Friday, January 27, 2012

United States urges Ghana for peaceful elections

By Edmund Mingle
The government of the United States of America yesterday, encouraged Ghana to continue pursuing efforts towards peaceful elections, and commended the government for the measures in entrenching democracy in Ghana.
Visiting US Deputy Secretary of State, William J. Burns, during a call on President John Evans Atta Mills at the Castle, Osu in Accra, said the US was proud of Ghana’s democratic and economic progress.
He said the US, would join Ghanaians in looking forward to peaceful elections, expressing optimism the impending elections would be successful to further consolidate Ghana’s democratic status in Africa.
Mr. Burns also commended Ghana for the economic progress, citing the congenial investment climate that US businesses continue to enjoy in Ghana.
He gave the assurance that the US government was prepared to enhance its partnership with Ghana in addressing development challenges.
Mr. Burns, who is in Ghana to hold bilateral talks with the government focusing on Ghana’s participation in the US government’s “Partnership for Growth” programme that is helping nations to meaningful development results, said the US was proud to partner Ghana in various development interventions.
“This is an important moment in our relationship,” he stressed.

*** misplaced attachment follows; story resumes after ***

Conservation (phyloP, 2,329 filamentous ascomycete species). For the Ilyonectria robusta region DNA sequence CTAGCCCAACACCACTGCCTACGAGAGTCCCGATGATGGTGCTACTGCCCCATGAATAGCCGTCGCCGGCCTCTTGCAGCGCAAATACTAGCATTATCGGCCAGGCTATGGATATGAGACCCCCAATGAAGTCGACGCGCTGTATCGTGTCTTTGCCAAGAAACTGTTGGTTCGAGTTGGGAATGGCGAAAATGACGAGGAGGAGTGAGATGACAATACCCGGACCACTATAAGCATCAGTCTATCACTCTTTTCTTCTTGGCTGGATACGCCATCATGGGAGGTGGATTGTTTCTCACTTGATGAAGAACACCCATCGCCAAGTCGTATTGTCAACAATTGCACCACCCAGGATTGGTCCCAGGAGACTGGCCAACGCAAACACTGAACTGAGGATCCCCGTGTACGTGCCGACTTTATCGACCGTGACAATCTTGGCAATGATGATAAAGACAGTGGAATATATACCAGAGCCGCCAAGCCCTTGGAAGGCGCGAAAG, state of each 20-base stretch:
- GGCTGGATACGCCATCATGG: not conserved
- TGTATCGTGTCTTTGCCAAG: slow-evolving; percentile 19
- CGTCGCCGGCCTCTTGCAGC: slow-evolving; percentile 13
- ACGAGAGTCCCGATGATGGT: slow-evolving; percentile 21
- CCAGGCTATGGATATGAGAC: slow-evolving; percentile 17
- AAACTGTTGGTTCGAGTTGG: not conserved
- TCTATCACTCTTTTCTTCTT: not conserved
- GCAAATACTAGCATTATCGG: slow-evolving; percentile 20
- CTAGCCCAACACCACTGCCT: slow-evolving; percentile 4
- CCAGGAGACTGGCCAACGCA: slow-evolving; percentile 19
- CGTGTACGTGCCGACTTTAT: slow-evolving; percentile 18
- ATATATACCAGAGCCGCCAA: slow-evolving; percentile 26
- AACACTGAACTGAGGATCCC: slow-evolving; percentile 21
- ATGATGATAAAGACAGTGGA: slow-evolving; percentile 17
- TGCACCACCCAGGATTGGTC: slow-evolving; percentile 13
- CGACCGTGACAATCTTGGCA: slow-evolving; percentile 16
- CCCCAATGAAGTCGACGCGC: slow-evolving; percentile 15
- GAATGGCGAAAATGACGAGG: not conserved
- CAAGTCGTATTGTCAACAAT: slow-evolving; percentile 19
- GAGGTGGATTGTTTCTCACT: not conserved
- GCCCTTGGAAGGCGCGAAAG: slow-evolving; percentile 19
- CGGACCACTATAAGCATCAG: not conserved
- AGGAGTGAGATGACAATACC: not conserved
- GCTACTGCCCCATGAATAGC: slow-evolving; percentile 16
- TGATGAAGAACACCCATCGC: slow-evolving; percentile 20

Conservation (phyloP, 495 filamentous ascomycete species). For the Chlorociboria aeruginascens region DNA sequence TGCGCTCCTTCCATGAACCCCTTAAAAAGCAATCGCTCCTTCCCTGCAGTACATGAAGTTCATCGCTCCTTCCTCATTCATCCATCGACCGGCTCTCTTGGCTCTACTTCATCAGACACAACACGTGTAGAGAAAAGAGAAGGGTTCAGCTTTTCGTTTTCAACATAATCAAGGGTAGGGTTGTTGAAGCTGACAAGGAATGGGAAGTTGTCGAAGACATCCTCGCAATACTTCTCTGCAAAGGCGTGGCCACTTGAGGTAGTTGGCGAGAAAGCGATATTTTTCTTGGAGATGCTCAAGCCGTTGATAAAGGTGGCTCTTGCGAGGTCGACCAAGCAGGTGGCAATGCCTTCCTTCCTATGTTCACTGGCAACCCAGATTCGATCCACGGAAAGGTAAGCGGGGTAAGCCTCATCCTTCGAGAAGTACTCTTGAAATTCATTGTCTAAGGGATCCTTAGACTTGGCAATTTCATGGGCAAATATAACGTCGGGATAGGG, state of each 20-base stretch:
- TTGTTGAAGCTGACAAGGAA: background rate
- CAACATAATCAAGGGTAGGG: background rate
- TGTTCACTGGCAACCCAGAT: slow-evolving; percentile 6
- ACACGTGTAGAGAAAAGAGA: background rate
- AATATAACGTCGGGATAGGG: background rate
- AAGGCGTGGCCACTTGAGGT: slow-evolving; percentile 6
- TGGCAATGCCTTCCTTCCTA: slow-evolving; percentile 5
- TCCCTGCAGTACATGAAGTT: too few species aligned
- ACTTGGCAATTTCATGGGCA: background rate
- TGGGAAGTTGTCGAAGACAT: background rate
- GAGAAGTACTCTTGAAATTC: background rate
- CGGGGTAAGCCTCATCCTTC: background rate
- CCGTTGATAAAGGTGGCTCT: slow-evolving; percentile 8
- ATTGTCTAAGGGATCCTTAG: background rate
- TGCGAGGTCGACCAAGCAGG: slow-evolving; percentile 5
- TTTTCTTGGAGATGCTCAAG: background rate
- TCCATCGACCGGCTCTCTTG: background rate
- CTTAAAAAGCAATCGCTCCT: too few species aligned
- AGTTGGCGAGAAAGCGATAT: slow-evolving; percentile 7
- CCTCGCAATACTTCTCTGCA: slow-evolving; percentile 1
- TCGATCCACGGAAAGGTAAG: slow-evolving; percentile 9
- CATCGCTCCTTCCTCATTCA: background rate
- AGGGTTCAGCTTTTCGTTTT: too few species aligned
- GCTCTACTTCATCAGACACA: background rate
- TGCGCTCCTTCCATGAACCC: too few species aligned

President Mills has reiterated government’s commitment for peaceful, free and fair elections, saying noting would be made to adversely affect the nation’s forward march to socio-economic progress.
“We have a standard to maintain,” he said.
The President expressed appreciation for the continuous support offered Ghana by the US, citing the anticipated second compact under the Millennium Challenge Account for Ghana.
“We value our relationship with the US especially because it inures to the benefit of our people,” he said.
The Partnership for Growth (PFG), is a partnership between the US and a select group of countries to accelerate and sustain broad-based economic growth by putting into practice the principles of President Obama’s September 2010 Presidential Policy Directive on Global Development.
Ghana, El Salvador, Philippines and Tanzania are the first four countries to have agreed to join the programme, which has a core objective of engaging governments, the private sector and civil society with a broad range of tools to unlock new sources of investment, including domestic resources and foreign direct investment.
It which involves rigorous joint analysis of constraints to growth, the development of joint action plans to address those constraints, and high-level mutual accountability for implementation.
By improving coordination, leveraging private investment, and focusing political commitment throughout both governments, the PFG hopes to enable partners to achieve better development results.

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